About 10 years ago, an oil company dug up a marine shale deposit in the Taoudeni basin of the Sahara Desert. When scientists at the Australian National University dated the black, sedimentary rocks, the shale was shown to be over 1.1 billion years old — a striking discovery in itself. But within the rocks, they discovered something far rarer, and shockingly bright, within the black stone: Earth’s oldest biological colors found to date.
Crushing the rocks into a powder released bright pink pigments, the remnants of ancient fossils trapped in the shale. In a study published Monday in the Proceedings of the National Academy of Sciences, the team writes these colors are 600 million years older than previous pigment discoveries. ANU researcher Nur Gueneli, Ph.D., explained in an accompanying statement that these pink pigments are the “molecular fossils of chlorophyll that were produced by ancient photosynthetic organisms inhabiting an ancient ocean that has long since vanished.”
These pigmented, molecular fossils are technically known as porphyrins, a class of compounds that also include heme, which makes blood red. Co-author Amy Marilyn McKenna, Ph.D., explains to Inverse that these are “very unique molecules that have to be painstakingly assigned manually from the background oil signature, so if you are not careful, you would miss them.” At over half a billion years old, the new porphyrins, says the self-described “porphyrin junkie,” are the oldest porphyrins ever found.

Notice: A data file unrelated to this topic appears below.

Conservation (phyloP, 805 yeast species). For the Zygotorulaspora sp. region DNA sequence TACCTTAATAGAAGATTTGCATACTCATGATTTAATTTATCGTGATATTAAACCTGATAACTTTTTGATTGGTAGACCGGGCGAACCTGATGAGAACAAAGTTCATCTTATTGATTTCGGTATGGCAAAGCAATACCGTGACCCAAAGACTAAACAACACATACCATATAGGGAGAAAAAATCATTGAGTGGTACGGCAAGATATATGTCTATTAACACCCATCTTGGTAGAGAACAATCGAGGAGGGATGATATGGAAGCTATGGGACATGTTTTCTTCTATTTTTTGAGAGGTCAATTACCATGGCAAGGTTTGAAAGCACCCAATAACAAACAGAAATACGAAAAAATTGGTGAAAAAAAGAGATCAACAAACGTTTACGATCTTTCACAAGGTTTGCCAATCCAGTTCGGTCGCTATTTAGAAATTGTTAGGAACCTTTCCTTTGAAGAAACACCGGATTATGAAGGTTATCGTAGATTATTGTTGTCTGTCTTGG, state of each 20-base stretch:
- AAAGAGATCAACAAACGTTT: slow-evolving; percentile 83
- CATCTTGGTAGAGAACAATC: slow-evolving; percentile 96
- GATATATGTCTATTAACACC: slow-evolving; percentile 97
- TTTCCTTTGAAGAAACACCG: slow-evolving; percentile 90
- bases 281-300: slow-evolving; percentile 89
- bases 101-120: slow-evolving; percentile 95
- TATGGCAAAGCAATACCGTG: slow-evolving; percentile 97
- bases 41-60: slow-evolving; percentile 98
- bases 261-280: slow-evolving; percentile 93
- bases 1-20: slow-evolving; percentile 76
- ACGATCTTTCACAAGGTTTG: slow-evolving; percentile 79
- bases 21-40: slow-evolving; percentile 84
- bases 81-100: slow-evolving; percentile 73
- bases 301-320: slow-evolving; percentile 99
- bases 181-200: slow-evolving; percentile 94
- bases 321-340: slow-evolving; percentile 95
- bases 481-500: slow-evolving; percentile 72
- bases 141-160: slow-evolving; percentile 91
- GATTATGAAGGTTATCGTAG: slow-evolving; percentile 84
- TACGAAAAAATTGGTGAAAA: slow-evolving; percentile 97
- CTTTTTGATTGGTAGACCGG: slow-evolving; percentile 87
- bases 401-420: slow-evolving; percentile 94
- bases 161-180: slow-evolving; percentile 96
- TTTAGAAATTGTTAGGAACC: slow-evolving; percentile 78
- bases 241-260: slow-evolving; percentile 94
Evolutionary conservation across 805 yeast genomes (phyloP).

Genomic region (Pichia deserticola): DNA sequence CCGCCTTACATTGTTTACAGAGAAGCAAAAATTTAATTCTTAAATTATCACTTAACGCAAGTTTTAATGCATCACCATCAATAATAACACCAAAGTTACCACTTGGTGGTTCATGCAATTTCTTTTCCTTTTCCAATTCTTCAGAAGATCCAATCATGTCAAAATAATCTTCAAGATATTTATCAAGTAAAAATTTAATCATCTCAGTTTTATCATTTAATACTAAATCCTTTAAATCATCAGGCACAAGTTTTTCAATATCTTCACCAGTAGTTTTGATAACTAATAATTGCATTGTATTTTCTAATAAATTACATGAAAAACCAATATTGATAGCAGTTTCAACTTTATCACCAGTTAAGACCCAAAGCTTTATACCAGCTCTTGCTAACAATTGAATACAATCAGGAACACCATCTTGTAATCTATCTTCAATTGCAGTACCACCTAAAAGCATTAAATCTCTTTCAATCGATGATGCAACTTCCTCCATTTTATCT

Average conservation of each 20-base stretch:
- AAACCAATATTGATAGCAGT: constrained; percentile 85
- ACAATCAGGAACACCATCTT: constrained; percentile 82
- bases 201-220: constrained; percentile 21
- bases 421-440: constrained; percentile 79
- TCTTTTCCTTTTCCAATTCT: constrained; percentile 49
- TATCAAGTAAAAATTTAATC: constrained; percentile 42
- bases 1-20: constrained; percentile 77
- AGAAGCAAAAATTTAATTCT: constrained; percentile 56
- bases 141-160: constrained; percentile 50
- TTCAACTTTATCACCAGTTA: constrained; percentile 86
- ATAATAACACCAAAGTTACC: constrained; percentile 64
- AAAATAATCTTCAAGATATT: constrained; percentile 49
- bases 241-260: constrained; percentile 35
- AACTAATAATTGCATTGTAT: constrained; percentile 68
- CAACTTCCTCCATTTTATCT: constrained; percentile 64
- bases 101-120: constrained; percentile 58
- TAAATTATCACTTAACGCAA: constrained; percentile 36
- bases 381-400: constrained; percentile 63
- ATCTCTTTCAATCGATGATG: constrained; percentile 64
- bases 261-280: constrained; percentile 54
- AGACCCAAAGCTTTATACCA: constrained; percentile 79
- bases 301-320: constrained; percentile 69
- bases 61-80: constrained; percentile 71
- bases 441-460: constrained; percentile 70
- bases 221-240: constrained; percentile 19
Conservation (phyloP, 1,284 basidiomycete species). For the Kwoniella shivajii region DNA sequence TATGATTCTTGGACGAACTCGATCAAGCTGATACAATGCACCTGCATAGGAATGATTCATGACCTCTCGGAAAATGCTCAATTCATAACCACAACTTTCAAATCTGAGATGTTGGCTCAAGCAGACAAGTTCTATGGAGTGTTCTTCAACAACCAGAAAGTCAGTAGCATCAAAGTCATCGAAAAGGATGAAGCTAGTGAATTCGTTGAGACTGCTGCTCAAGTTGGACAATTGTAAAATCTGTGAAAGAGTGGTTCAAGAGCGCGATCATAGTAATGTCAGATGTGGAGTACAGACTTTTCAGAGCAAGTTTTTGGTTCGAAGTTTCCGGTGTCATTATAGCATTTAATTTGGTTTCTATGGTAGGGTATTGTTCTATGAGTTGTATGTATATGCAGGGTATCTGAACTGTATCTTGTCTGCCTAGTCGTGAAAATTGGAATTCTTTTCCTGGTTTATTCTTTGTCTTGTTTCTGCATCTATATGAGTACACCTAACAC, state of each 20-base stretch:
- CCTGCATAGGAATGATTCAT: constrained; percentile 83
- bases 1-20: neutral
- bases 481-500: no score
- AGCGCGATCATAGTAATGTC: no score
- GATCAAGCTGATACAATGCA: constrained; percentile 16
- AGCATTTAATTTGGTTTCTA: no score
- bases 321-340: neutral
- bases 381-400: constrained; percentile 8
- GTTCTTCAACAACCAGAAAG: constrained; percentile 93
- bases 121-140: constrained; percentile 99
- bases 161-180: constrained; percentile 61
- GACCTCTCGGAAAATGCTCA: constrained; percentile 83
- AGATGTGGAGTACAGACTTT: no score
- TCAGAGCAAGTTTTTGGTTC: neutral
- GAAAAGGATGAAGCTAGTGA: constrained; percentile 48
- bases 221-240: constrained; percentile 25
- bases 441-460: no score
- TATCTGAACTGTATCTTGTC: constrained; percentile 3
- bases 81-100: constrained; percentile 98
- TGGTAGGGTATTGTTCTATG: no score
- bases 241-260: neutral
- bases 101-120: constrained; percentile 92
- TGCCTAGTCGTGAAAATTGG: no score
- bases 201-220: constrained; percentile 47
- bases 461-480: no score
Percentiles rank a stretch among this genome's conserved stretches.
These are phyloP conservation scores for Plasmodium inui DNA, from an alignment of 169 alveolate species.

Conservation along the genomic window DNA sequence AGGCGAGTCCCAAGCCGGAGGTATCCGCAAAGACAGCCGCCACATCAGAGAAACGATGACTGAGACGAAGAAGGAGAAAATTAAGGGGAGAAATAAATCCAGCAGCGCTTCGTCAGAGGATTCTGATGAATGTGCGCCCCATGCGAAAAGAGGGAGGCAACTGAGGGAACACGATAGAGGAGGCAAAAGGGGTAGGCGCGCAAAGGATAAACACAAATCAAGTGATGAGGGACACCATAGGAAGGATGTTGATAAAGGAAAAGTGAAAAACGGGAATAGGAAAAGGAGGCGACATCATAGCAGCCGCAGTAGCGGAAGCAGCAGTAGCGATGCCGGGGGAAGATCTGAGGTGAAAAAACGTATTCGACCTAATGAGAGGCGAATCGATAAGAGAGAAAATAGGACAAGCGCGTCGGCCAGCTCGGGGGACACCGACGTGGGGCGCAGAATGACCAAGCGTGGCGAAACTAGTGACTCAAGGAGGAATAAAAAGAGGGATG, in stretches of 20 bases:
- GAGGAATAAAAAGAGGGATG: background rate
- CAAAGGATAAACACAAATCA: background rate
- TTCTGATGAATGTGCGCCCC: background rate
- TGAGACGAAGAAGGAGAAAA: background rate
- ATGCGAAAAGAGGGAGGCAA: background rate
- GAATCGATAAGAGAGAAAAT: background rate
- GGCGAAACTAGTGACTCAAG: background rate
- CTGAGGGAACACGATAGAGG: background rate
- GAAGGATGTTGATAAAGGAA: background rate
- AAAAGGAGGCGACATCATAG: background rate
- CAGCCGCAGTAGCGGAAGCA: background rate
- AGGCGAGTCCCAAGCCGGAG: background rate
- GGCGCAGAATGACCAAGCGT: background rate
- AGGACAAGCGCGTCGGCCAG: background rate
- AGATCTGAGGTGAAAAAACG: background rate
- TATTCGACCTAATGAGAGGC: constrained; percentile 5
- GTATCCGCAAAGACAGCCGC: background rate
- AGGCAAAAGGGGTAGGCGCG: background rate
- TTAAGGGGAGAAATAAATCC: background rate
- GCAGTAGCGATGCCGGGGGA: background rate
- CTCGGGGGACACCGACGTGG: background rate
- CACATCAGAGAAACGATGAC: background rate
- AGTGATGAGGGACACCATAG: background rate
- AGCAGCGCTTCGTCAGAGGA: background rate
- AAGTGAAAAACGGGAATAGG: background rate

The ancient pigments confirm that billions of years ago, the ocean was dominated by tiny cyanobacteria, which are characterized by the ability to obtain their energy through photosynthesis, which requires chlorophyll. While we usually associate chlorophyll with green organisms, different subtypes of chlorophyll can have different colors; the type that these ancient bacteria carried ranged from blood red to deep purple but looked hot pink when the powdered fossils were diluted.
The preeminence of cyanobacteria in the oceans helps explain why bigger animals didn’t exist a billion years ago. The emergence of large organisms, the scientists explain, is dependent on whether there is a supply of food available — and cyanobacteria didn’t make for good meals. Cyanobacteria also tended to create low-oxygen zones in the water (as they do today), which made it difficult for other forms of life to thrive.
“Although the shales contained eukaryotic microfossils, a lack of detected sterane fossil molecules that would indicate eukaryotic contribution to biomass suggests that algae may have played a minimal or insignificant role in the oceans around a billion years ago,” says McKenna. “These results suggest that a lack of large primary producers in the mid-Proterozoic oceans, along with low oxygen levels, may have hampered the development of animal life.”
Algae, a much richer food source than cyanobacteria, began to spread through the oceans 650 million years ago, and the cyanobacterial oceans subsequently vanished. That allowed for life to evolve, consequently filling the planet with much more than just hot pink hues.